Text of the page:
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Our Most Memorable Summer Jobs

Dallas notables share stories about what they once did for a buck.
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Image
illustration by Eric Palma

Image
illustration by Eric Palma



High on the Hay    |    Eddie Gossage

President of Texas Motor
Speedway





I had to pay for my own college, so I always tried to find the best-paying jobs out there. Whether it be doing construction work or, in this case, working at a packing house. It was called Rudy’s Farm, and it was in Nashville, which is where I was raised. They make breakfast sausage. We would kill about 400 hogs a day.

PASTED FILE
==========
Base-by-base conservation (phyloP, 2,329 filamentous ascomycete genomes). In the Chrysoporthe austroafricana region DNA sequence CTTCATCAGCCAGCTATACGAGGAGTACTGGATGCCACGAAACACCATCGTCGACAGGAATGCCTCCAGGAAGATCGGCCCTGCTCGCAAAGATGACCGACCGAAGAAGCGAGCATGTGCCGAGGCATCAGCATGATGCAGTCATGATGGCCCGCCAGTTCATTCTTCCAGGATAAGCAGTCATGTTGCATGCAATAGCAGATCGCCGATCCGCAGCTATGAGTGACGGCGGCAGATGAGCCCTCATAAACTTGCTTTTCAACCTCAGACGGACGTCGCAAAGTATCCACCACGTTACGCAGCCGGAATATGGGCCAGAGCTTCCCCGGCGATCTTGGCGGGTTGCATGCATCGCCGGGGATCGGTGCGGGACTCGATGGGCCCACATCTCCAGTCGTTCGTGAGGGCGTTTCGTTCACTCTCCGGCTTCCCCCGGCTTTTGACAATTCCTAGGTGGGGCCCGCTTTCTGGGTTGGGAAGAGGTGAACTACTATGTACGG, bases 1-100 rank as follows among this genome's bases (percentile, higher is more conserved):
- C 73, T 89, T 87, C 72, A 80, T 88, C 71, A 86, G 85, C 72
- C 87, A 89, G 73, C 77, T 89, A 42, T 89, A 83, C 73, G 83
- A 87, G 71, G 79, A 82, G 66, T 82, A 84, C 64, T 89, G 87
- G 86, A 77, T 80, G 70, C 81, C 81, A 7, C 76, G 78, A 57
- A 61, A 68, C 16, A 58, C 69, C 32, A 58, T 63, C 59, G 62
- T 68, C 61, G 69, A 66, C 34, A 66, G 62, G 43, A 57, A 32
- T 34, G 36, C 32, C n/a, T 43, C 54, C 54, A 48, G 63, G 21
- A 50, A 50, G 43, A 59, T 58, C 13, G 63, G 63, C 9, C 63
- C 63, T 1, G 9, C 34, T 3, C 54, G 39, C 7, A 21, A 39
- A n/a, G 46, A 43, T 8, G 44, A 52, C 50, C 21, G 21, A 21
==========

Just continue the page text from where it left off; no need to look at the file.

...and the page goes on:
I had a variety of jobs. My job in the summer was to fill in for people on vacation. There was one fellow who was apparently sick, because I had his job for a month. I would stand at the end of the gutting line, and the dead carcass of the hog would go through a shower to wash off any dry blood. The way you kill a hog in a packing house is you stick it in the jugular vein in the neck. So my job was to mainly check the carcass of the hog for dry blood. There was inevitably dry blood clots the size of tennis balls. And I would wash those out. It was an easy job. But no matter what you tried to do, you’re just constantly wet. Even with gloves on and rubber bands around your sleeves, the water would run down your arms. So then, in a couple weeks, you’d have what they called around the plant “hog rash.” It was just the oil from the hog. It would run down your arm. I had hog rash on my forearms. It went away when I switched jobs and wasn’t wet all day long with hog oils running down my arms. It paid $6.10 an hour. Unbelievable money.



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